Language of Propositional Logic has Unique Parsability

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The language of propositional logic $\mathcal L_0$ has unique parsability.


It is to be demonstrated that each WFF arises by a unique rule of formation from the bottom-up specification of propositional logic.

The rules $\mathbf W : TF$ and $\mathbf W : \mathcal P_0$ need no further treatment.

From inspection of the first character it is clear that the remaining $\mathbf W : \neg$ and $\mathbf W : Op$ cannot yield the same WFF.

What remains is to establish uniqueness in applying $\mathbf W : \neg$ and $\mathbf W : Op$.

For $\mathbf W : \neg$, this means to consider:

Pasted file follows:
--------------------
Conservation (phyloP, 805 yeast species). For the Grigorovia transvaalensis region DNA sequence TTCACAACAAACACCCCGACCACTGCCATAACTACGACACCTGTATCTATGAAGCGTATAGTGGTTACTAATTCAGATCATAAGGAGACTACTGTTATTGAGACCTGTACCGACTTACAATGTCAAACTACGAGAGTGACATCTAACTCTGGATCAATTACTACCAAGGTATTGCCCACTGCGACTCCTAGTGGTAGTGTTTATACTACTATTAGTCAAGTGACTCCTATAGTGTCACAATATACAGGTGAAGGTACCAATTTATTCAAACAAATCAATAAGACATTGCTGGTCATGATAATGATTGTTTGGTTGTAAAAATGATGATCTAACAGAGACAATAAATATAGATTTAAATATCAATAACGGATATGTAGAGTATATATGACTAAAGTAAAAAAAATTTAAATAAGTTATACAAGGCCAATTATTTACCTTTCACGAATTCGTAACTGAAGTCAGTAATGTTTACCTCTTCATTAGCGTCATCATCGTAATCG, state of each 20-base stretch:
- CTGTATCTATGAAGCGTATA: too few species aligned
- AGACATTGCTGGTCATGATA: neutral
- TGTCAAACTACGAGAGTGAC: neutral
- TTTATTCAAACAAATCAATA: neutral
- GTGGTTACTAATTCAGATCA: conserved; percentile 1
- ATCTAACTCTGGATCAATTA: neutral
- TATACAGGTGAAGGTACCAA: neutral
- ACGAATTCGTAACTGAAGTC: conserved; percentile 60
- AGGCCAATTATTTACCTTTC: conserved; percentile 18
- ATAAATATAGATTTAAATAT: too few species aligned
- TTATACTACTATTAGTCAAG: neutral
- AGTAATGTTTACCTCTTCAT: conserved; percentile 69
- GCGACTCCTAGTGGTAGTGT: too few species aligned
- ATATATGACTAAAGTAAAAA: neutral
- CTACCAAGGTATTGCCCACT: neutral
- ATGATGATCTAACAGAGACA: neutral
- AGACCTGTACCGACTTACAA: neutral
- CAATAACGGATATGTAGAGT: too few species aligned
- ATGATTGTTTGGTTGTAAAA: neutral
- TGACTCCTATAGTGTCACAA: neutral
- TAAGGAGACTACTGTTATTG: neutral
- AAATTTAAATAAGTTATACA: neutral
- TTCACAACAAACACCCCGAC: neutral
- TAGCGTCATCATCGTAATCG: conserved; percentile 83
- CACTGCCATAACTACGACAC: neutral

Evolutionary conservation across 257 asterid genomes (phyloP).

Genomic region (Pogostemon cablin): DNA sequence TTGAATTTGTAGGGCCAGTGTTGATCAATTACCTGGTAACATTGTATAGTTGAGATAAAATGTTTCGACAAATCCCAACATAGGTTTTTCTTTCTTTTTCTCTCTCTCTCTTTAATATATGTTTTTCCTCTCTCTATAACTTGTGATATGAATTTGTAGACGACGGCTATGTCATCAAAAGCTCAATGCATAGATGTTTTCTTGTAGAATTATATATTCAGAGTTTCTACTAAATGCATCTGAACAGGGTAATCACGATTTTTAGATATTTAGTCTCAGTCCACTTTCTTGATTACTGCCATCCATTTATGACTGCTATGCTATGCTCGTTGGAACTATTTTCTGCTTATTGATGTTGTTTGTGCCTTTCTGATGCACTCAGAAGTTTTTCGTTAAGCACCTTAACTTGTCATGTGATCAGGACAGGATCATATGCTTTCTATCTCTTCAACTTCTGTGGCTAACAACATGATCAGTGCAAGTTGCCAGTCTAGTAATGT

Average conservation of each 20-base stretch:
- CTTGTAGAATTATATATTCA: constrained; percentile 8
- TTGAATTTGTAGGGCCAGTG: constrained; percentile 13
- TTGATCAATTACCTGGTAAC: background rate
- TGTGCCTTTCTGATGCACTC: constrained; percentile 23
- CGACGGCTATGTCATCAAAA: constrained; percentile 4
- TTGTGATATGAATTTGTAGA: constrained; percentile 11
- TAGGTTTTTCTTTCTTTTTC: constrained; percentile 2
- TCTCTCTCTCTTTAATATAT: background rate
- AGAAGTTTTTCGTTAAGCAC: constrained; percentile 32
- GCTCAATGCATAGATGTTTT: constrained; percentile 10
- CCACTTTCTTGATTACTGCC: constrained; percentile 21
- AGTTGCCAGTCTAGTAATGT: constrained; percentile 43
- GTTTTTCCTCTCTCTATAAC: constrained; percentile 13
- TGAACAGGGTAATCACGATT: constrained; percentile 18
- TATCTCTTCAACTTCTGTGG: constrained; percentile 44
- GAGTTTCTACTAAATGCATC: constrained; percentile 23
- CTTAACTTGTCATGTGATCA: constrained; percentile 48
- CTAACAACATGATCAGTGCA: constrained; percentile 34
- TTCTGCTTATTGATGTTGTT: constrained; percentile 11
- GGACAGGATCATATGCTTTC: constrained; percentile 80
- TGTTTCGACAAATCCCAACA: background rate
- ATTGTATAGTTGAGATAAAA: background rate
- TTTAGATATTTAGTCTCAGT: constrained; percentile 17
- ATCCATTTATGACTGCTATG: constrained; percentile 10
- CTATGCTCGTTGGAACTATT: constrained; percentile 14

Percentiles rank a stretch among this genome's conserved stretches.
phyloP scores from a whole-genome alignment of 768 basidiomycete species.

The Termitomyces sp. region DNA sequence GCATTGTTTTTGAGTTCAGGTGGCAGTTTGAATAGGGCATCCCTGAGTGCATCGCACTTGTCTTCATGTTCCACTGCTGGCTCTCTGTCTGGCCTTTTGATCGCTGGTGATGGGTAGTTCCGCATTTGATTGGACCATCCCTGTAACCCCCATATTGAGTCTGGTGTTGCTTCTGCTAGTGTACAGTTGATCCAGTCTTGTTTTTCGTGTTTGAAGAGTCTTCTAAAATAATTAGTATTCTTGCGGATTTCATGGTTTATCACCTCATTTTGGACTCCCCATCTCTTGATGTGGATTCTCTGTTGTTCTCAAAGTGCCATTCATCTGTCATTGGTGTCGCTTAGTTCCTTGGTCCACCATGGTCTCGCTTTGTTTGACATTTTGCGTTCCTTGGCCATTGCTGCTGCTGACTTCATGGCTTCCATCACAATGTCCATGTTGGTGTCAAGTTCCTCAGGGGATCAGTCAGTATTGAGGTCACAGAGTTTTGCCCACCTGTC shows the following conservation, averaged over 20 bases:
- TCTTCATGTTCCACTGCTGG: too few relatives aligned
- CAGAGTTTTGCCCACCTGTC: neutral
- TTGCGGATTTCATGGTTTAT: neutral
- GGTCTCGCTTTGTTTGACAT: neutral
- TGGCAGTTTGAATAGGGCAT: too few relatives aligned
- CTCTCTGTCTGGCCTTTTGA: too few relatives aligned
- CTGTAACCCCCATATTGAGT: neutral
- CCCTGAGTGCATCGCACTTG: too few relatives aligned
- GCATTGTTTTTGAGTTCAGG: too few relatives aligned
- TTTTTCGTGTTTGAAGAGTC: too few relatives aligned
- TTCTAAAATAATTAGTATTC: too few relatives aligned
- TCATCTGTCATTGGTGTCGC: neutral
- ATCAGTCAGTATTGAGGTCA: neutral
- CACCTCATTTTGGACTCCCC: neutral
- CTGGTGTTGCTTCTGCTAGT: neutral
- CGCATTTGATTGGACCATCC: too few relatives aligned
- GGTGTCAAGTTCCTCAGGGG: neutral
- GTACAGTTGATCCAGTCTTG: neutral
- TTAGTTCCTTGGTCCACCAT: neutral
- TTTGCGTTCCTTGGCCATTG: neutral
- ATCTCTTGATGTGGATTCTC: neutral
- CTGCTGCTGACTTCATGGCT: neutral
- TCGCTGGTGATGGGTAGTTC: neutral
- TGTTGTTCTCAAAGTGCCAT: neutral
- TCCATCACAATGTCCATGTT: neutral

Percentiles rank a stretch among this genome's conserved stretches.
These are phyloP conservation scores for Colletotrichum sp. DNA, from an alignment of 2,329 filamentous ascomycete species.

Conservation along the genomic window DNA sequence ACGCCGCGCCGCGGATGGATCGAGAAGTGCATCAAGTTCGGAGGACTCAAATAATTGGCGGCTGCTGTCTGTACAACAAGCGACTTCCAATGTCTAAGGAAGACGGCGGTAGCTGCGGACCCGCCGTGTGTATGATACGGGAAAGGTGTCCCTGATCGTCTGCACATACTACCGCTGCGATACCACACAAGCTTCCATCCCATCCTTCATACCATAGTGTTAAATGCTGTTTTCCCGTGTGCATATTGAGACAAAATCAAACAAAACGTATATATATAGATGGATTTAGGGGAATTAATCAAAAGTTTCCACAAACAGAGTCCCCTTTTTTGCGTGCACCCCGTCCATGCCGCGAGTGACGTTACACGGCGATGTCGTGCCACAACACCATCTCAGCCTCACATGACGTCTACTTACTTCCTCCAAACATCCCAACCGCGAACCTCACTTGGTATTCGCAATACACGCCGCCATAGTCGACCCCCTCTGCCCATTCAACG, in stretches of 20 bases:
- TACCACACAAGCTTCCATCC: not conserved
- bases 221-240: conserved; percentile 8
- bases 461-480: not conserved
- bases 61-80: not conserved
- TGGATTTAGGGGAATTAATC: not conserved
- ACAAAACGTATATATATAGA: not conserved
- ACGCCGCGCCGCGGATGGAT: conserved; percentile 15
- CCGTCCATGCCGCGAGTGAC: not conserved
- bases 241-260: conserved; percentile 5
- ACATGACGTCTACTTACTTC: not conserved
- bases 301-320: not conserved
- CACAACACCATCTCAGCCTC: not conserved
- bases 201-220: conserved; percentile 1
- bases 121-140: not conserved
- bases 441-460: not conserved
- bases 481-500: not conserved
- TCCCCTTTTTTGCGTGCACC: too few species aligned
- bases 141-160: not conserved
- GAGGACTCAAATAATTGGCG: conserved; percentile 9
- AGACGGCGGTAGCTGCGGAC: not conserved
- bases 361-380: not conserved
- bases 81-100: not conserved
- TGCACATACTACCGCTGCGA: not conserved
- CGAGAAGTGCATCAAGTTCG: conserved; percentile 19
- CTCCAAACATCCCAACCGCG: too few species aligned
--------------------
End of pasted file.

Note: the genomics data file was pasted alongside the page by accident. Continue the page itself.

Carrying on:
$\mathbf A = \neg \mathbf B = \neg \mathbf C$

from which it is immediate that $\mathbf B = \mathbf C$.

Lastly, for $\mathbf W : Op$, we have the following lemma:


Let $\mathbf A$ be a WFF.

Suppose that $\mathbf A = \left({B \circ C}\right) = \left({D * E}\right)$.

Then $\mathbf B = \mathbf D$, ${\circ} = {*}$, and $\mathbf C = \mathbf E$.


Having examined all possible combinations of rules of formation, we conclude that $\mathcal L_0$ has unique parsability.



Some sources only prove a subset of this result, deeming the rest of the cases a triviality not worth devoting precious space to.